THE NATIONAL BOOK CONVENTION IN WASHINGTON DC
I woke up. I got dressed. I hitched a ride into DC. I met my sister-in-law. Was I excited for the day that lay ahead? Not necessarily. After going to sleep at 2 AM and having to wake up at 7, I had to be out of the door no later than 8:30. And that is scary for a woman who needs to flat iron a whole head of wavy hair. But I was determined to look my best for the Old Rockstar and the New Rockstar, so regardless of the time, I was gonna flat iron my hair.
So, to optimize my time, I left my car at home to avoid searching for parking. Ya'll know how DC can be. They built a city too small for everyone with cars, and now they want you to pay an arm and a leg to park in a concrete space that was created as an afterthought.
But my lack of excitement increased once I stepped out of the car and onto the concrete. I tried to get my mom to come in and see the world of fanatic readers and hopeful writers. Fat chance. The diva who birthed me didn't like going into public without having her "eyes" properly applied with mascara and whatnot. So, the lady who loves to be meticulously put together from head to toe rejected me, because I had sprung the favor to drive me to DC on her.
Regardless, I was ready to face the two Rockstars. Now I was excited. I was about to step into my world. A world where people were like me. We, the nerds, the pen geeks, the thirsty and humble English intellects. Yeah. For this world, I would gladly step into with just five hours of sleep under my belt and make up for it with overpriced coffee. But unfortunately, the coffee would come later, because you wouldn't want to step out on a Rockstar just to potty because your diuretic got the best of you, right?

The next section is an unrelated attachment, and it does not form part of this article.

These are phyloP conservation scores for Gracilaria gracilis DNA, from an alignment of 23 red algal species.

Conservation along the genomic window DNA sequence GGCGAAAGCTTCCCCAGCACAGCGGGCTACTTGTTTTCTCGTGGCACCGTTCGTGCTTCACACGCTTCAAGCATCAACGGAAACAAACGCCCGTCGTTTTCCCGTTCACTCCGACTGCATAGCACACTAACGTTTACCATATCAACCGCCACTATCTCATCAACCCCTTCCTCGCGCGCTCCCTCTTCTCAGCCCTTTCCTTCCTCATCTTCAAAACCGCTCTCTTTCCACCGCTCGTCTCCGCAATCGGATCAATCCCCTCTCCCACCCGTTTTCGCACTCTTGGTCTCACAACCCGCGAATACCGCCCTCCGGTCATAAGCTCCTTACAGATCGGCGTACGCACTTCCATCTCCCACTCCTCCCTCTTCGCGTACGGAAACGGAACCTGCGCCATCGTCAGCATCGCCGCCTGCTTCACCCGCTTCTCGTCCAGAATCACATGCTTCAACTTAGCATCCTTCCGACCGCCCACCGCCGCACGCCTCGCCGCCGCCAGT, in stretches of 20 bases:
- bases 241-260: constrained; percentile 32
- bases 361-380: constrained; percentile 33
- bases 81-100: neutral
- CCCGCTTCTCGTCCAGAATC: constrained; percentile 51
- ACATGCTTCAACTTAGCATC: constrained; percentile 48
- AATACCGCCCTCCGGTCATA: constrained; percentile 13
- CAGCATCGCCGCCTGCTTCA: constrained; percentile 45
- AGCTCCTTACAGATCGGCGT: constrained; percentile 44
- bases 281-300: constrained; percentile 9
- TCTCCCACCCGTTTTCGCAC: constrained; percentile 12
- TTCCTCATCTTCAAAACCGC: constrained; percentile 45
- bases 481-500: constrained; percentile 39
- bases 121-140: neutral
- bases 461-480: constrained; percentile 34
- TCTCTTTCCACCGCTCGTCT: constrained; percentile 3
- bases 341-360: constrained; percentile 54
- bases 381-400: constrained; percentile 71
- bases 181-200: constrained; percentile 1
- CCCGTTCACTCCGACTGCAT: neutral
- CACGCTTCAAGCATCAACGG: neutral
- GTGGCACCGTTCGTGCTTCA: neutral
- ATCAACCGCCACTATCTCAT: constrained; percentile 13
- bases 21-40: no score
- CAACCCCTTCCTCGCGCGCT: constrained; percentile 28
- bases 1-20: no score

Enveloped into a world of people who share the common lust for a great paperback book or have a mentalgasm at the thought of entering Barnes and Noble, we all became little karate fighters who traded in facial expressions for open jaws and blank stares because we had finally met the greatest sensei, our Mr. Miyagi . . . Mr. Stephen King.
Thirsty for his knowledge and literary greatness, we all wanted him to show us the way. Give us the secret. Let us know how we, too, can become international bestsellers. Revealing a personality that was funny, bold, blunt, and confident, did we get the secret? Did he show us 'the way'? No. Did that irritate me? Not at all. Because the secret and 'the way' was best fed through the appreciation of knowing where he'd come from--not in the result.
You never learn how to get to the same place or better from where someone is currently sitting, but rather from where they've been. Boasting accolades of having written over 50 books and 100 short stories and being an international bestseller, well, that didn't help. Well appreciated, but not an entree that would get me fed.
See, with me, I became stuffed, satisfied in the gut, but not when Stephen King said that he and John Grisham were just two boys from the country that just happened to get lucky. Is that it? It that your food for thought? Luck? Nah. I pushed the appetizer of crumbs back to Mr. King and waited for the real meal. Oh! Here's my steak and potatoes!